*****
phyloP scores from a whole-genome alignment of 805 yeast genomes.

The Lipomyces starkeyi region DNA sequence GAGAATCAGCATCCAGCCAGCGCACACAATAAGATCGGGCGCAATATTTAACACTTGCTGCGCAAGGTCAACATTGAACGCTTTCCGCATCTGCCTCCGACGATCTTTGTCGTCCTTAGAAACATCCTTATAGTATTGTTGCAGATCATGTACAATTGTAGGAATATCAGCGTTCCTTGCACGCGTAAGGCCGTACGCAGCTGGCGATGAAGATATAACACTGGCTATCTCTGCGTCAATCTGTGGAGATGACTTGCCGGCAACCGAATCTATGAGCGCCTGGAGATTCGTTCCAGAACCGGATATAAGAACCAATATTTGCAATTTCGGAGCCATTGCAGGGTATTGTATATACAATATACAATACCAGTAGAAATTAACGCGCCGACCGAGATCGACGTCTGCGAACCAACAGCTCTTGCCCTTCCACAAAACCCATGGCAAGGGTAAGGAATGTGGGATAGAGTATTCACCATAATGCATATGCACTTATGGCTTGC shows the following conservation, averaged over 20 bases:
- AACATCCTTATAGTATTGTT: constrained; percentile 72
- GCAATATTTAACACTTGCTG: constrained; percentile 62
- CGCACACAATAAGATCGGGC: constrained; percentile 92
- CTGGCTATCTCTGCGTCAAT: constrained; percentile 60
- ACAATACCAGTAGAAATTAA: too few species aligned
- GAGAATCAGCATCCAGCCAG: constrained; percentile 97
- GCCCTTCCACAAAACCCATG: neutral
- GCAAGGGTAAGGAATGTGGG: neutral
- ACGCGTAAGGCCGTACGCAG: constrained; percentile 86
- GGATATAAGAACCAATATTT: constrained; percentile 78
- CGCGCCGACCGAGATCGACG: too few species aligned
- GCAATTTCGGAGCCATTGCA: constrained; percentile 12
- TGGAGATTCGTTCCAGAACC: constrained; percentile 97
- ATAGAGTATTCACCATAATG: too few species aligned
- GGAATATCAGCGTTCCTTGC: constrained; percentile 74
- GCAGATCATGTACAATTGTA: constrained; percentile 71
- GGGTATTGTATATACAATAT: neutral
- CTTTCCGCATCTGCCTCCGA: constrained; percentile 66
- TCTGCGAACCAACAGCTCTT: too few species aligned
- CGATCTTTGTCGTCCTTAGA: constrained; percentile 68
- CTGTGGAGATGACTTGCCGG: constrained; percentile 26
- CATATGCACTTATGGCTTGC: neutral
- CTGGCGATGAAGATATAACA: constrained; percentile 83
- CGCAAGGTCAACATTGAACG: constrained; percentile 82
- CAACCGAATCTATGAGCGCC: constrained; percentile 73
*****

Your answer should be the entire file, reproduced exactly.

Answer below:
phyloP scores from a whole-genome alignment of 805 yeast genomes.

The Lipomyces starkeyi region DNA sequence GAGAATCAGCATCCAGCCAGCGCACACAATAAGATCGGGCGCAATATTTAACACTTGCTGCGCAAGGTCAACATTGAACGCTTTCCGCATCTGCCTCCGACGATCTTTGTCGTCCTTAGAAACATCCTTATAGTATTGTTGCAGATCATGTACAATTGTAGGAATATCAGCGTTCCTTGCACGCGTAAGGCCGTACGCAGCTGGCGATGAAGATATAACACTGGCTATCTCTGCGTCAATCTGTGGAGATGACTTGCCGGCAACCGAATCTATGAGCGCCTGGAGATTCGTTCCAGAACCGGATATAAGAACCAATATTTGCAATTTCGGAGCCATTGCAGGGTATTGTATATACAATATACAATACCAGTAGAAATTAACGCGCCGACCGAGATCGACGTCTGCGAACCAACAGCTCTTGCCCTTCCACAAAACCCATGGCAAGGGTAAGGAATGTGGGATAGAGTATTCACCATAATGCATATGCACTTATGGCTTGC shows the following conservation, averaged over 20 bases:
- AACATCCTTATAGTATTGTT: constrained; percentile 72
- GCAATATTTAACACTTGCTG: constrained; percentile 62
- CGCACACAATAAGATCGGGC: constrained; percentile 92
- CTGGCTATCTCTGCGTCAAT: constrained; percentile 60
- ACAATACCAGTAGAAATTAA: too few species aligned
- GAGAATCAGCATCCAGCCAG: constrained; percentile 97
- GCCCTTCCACAAAACCCATG: neutral
- GCAAGGGTAAGGAATGTGGG: neutral
- ACGCGTAAGGCCGTACGCAG: constrained; percentile 86
- GGATATAAGAACCAATATTT: constrained; percentile 78
- CGCGCCGACCGAGATCGACG: too few species aligned
- GCAATTTCGGAGCCATTGCA: constrained; percentile 12
- TGGAGATTCGTTCCAGAACC: constrained; percentile 97
- ATAGAGTATTCACCATAATG: too few species aligned
- GGAATATCAGCGTTCCTTGC: constrained; percentile 74
- GCAGATCATGTACAATTGTA: constrained; percentile 71
- GGGTATTGTATATACAATAT: neutral
- CTTTCCGCATCTGCCTCCGA: constrained; percentile 66
- TCTGCGAACCAACAGCTCTT: too few species aligned
- CGATCTTTGTCGTCCTTAGA: constrained; percentile 68
- CTGTGGAGATGACTTGCCGG: constrained; percentile 26
- CATATGCACTTATGGCTTGC: neutral
- CTGGCGATGAAGATATAACA: constrained; percentile 83
- CGCAAGGTCAACATTGAACG: constrained; percentile 82
- CAACCGAATCTATGAGCGCC: constrained; percentile 73